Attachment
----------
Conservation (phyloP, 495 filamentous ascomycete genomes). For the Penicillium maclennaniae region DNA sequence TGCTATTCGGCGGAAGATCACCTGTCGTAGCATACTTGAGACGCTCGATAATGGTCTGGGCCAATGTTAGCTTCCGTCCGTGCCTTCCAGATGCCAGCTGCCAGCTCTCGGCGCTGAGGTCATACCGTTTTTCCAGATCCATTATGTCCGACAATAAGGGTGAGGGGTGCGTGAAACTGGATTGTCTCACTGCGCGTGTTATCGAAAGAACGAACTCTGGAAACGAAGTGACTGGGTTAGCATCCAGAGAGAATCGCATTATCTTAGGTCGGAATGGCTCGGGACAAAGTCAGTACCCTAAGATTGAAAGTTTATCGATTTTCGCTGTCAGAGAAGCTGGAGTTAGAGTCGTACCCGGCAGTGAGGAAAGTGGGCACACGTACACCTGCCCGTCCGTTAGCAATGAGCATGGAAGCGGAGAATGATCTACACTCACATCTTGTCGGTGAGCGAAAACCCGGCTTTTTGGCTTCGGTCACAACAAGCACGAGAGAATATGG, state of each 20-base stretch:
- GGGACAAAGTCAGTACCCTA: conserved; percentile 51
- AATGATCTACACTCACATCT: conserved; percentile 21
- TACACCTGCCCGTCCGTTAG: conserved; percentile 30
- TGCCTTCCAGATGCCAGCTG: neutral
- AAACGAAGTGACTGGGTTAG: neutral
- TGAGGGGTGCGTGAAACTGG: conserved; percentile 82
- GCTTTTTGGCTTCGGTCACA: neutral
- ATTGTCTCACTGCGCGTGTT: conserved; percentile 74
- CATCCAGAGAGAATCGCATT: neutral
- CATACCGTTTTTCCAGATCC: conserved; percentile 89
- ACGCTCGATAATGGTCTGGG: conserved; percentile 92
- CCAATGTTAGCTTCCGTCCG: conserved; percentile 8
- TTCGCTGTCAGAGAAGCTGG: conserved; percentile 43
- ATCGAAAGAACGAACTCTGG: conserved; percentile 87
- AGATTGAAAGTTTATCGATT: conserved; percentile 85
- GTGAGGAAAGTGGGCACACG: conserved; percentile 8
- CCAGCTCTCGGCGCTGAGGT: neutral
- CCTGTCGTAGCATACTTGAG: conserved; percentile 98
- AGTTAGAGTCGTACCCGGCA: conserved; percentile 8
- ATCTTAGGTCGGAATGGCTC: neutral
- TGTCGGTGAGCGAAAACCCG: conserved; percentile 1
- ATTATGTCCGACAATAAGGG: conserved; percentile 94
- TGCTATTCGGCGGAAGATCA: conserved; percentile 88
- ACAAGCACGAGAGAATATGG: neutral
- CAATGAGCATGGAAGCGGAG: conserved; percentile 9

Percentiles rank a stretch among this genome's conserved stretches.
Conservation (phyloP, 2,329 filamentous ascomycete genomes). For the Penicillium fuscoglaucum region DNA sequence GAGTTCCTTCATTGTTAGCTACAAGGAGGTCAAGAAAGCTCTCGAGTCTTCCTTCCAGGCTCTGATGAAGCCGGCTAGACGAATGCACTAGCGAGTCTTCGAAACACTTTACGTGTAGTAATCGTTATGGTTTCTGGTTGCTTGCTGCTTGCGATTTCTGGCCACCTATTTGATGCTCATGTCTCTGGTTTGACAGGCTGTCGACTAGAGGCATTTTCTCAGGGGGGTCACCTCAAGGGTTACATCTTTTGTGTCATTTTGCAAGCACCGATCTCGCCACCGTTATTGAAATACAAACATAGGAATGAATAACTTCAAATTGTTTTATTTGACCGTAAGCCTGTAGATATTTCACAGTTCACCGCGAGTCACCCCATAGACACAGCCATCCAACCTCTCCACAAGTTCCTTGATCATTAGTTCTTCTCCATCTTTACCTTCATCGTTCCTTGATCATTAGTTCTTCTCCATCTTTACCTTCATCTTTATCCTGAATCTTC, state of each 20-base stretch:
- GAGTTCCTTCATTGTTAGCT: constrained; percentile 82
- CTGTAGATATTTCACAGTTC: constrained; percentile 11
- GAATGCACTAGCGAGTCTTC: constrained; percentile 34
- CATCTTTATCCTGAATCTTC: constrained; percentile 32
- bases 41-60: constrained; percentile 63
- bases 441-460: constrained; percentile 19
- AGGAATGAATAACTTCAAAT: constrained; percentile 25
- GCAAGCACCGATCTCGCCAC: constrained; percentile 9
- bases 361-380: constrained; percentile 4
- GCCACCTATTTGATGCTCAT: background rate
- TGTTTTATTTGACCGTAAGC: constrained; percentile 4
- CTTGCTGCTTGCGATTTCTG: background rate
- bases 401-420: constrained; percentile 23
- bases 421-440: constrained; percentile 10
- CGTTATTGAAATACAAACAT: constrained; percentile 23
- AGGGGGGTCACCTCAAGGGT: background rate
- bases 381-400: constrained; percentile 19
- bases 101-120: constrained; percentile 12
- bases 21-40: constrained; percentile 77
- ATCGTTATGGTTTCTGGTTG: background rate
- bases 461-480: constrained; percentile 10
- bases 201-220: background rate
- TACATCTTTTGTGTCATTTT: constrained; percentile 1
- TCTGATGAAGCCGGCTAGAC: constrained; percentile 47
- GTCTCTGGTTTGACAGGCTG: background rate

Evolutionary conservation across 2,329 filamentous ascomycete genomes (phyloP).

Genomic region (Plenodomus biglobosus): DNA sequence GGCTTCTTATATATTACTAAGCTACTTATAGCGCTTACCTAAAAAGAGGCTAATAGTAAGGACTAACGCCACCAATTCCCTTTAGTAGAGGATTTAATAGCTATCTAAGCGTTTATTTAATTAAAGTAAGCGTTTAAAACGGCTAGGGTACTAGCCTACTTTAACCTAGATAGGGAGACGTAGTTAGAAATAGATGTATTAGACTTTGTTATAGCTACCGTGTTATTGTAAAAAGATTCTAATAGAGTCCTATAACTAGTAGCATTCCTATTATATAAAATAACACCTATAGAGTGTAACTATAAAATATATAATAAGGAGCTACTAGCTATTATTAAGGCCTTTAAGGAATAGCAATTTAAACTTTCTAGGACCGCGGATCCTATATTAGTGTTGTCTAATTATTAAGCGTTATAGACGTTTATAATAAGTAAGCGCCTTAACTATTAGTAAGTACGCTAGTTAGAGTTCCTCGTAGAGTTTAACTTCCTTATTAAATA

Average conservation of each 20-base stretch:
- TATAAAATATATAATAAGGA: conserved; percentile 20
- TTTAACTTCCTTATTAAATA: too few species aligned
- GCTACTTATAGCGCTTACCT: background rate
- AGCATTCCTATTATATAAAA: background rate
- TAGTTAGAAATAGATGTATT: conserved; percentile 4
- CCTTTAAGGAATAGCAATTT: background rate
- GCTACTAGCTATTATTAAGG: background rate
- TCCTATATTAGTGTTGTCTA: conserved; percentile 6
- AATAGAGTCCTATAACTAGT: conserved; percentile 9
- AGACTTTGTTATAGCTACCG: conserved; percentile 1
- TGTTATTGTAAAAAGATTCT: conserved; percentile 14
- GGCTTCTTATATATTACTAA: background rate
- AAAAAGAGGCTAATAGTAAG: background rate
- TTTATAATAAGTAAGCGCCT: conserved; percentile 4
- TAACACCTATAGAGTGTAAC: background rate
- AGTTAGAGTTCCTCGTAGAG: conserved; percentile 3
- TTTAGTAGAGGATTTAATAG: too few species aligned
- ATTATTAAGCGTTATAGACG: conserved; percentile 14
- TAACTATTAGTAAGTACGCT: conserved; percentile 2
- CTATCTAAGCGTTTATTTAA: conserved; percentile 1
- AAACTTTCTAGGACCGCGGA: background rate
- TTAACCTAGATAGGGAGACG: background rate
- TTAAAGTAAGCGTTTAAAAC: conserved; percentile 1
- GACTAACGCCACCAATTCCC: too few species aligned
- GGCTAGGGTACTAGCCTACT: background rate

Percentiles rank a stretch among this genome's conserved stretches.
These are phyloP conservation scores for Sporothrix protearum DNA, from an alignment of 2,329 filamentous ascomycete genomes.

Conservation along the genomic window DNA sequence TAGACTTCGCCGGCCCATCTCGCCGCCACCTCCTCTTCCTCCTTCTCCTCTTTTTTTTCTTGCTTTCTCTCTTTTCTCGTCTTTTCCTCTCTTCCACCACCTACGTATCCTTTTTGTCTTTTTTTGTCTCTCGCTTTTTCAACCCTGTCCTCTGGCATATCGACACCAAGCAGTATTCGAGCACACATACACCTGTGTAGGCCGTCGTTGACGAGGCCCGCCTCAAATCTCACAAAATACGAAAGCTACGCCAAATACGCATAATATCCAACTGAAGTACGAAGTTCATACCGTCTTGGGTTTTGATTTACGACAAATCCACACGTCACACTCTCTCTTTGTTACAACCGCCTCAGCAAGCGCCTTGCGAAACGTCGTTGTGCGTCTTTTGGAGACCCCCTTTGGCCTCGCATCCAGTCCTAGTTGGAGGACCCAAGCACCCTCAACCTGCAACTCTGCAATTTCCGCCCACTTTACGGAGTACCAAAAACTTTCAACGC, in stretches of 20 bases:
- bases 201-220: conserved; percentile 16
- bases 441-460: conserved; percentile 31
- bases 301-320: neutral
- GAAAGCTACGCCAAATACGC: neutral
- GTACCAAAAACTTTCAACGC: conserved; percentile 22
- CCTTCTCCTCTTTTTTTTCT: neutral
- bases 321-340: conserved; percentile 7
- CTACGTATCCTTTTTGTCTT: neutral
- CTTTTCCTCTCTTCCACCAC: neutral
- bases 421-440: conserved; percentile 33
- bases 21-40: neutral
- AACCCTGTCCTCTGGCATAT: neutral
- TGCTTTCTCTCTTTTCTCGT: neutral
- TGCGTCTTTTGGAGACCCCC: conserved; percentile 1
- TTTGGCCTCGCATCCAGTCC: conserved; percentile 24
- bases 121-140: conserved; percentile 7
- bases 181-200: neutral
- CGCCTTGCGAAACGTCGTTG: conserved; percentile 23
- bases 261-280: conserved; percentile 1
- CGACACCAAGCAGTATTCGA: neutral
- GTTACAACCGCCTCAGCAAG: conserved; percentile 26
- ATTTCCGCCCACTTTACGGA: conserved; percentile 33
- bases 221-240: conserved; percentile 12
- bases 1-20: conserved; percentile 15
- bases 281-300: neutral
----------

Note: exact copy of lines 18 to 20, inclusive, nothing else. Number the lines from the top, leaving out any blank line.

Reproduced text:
- CCAGCTCTCGGCGCTGAGGT: neutral
- CCTGTCGTAGCATACTTGAG: conserved; percentile 98
- AGTTAGAGTCGTACCCGGCA: conserved; percentile 8